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A parent’s love can be described as a double-edged sword, as it has the power to both defend and destroy a child. Explain how this is true in the case of Waverly’s mother.

A parent’s love certainly has the power to both defend and destroy a child.

In the story, the mother clearly loves her daughter. Daily, she shares tidbits of generational wisdom with her daughter. Waverly tells us that her mother is always focused on the future.

My mother imparted her daily truths, so she could help my older brothers and me rise above our circumstances.

To Waverly's mother, success is not dependent on luck. As such, wisdom must be cultivated and used as a tool to engineer one's success in life.

When Waverly's brother receives a used chess set for Christmas, Waverly becomes curious about this foreign Western game. She inquires about its rules, but Vincent (her brother) has little patience for her inquisitive questions.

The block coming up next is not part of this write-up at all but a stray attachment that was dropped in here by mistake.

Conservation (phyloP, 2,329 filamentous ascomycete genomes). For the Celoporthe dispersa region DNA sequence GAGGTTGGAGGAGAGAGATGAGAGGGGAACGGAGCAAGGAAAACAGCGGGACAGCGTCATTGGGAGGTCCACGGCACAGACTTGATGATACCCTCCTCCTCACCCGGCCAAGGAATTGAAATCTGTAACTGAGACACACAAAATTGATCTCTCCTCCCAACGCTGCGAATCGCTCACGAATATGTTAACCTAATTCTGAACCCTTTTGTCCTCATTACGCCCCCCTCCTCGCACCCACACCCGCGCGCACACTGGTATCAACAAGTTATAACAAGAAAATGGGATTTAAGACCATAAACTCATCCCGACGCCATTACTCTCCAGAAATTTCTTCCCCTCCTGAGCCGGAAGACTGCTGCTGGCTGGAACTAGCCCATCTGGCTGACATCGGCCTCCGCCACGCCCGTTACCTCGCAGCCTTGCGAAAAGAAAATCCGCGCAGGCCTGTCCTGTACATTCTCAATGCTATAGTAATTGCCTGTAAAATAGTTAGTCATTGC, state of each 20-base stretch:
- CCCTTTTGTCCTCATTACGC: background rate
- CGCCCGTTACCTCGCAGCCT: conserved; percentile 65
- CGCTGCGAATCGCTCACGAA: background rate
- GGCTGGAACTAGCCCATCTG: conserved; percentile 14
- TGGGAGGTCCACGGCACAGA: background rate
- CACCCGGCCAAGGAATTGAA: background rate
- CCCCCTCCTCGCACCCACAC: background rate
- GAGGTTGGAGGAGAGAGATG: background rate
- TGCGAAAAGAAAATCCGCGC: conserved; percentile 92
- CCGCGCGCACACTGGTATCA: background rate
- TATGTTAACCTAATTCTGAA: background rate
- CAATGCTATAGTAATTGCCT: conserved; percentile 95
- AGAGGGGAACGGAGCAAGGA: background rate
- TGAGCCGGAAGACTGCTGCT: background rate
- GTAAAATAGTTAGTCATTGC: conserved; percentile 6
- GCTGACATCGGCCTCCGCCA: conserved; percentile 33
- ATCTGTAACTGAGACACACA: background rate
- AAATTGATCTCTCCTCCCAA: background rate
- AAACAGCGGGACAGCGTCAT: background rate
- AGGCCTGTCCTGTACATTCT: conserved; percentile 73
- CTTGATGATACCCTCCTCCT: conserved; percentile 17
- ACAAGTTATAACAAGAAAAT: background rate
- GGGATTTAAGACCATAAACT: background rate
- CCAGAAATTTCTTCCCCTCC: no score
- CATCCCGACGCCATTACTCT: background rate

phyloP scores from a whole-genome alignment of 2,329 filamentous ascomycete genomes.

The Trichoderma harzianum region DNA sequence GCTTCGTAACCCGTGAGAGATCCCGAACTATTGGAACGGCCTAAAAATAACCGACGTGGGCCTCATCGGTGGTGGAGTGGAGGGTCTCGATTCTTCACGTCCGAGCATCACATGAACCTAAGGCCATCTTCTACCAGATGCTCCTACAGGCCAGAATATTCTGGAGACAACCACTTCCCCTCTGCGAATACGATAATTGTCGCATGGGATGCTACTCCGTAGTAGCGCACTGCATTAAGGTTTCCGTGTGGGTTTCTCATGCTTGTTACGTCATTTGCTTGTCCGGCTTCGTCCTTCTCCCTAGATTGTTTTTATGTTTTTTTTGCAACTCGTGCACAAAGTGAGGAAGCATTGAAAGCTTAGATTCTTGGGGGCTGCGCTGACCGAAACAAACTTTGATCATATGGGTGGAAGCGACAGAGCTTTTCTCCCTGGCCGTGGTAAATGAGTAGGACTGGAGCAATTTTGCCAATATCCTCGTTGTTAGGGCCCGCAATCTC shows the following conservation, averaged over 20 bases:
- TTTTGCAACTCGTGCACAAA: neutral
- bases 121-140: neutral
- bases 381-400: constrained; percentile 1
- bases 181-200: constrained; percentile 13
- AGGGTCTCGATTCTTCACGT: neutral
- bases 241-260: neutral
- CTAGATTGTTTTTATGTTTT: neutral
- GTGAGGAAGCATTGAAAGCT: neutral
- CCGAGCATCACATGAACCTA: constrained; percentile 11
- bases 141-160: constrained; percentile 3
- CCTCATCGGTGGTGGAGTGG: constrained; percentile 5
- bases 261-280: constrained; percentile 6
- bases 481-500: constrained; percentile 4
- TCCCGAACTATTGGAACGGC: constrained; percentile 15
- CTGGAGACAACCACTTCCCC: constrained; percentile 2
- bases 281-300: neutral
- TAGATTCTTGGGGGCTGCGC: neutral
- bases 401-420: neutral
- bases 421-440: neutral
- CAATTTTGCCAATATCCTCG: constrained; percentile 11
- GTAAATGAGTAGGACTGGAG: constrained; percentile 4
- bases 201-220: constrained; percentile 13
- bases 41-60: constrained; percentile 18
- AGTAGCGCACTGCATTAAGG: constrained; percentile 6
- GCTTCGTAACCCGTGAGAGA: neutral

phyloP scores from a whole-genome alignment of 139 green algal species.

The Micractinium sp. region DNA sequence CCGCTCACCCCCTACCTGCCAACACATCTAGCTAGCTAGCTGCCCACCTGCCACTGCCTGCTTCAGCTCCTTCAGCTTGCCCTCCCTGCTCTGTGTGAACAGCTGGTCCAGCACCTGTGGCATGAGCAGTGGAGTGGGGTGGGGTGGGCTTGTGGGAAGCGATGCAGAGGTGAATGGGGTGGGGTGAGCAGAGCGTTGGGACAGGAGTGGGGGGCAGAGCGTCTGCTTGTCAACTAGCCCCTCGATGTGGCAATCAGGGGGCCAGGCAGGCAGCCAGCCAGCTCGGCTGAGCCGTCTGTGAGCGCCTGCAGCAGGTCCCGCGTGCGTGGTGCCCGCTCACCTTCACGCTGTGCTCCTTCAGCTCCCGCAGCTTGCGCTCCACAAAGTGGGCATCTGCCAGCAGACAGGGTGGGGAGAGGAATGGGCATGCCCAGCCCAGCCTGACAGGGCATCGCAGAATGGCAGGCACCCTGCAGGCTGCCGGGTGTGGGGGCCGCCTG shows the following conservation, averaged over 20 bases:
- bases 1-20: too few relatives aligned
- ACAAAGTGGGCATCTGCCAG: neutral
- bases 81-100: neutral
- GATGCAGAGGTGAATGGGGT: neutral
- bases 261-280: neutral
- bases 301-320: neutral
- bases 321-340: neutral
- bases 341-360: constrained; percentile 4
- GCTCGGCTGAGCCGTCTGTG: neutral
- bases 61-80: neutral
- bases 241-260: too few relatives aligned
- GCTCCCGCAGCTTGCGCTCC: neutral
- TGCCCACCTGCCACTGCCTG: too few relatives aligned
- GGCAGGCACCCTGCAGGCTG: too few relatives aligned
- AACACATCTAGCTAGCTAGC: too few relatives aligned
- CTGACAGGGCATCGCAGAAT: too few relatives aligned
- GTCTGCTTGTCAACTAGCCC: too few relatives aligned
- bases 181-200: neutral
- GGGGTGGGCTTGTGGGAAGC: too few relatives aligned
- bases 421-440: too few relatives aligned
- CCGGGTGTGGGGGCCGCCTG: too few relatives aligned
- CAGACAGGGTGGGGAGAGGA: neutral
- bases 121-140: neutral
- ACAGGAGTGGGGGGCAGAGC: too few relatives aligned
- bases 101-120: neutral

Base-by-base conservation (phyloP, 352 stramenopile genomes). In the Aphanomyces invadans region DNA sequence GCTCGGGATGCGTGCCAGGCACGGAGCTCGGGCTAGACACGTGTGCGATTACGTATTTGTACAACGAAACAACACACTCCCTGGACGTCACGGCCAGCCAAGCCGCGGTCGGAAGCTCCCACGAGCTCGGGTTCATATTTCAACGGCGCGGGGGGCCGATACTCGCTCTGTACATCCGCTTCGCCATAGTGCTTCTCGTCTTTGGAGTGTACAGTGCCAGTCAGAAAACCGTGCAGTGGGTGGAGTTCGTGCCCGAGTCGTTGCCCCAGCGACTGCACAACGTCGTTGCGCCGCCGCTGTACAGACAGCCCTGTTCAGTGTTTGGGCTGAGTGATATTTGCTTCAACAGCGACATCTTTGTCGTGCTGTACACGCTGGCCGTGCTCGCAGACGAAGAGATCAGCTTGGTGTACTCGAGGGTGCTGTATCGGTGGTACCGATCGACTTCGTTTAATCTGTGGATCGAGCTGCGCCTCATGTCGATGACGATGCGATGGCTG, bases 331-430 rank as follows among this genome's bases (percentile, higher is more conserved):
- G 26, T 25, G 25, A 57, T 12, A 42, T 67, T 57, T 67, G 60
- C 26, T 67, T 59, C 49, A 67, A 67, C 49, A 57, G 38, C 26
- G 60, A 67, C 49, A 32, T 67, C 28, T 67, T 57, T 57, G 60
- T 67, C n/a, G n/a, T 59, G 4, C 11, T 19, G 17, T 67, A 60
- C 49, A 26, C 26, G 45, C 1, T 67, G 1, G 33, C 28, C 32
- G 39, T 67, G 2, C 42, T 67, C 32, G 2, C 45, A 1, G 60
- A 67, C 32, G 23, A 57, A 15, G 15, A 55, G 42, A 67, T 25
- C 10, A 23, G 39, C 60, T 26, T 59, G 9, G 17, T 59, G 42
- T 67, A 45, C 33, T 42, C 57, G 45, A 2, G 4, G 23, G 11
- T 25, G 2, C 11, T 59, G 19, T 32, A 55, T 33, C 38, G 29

Waverley's mother encourages her to learn the rules for herself. This is how Waverly comes to excel at chess.

I learned about opening moves and why it's important to control the center early on . . . I learned about the middle game and why tactics between two adversaries are like clashing ideas; the one who plays better has the clearest plans for both attacking and getting out of traps. I learned why it is essential in the endgame to have foresight, a mathematical understanding of all possible moves, and patience; all weaknesses and advantages become evident to a strong adversary and are obscured to a tiring opponent. I discovered that for the whole game one must gather invisible strengths and see the endgame before the game begins.

Seeing her natural propensity for the game, Waverly's mother supports her as she gains new skills. She even defends Waverly when her brothers complain about having to do their sister's chores.

"Is new American rules," said my mother. "Meimei play, squeeze all her brains out for win chess. You play, worth squeeze towel."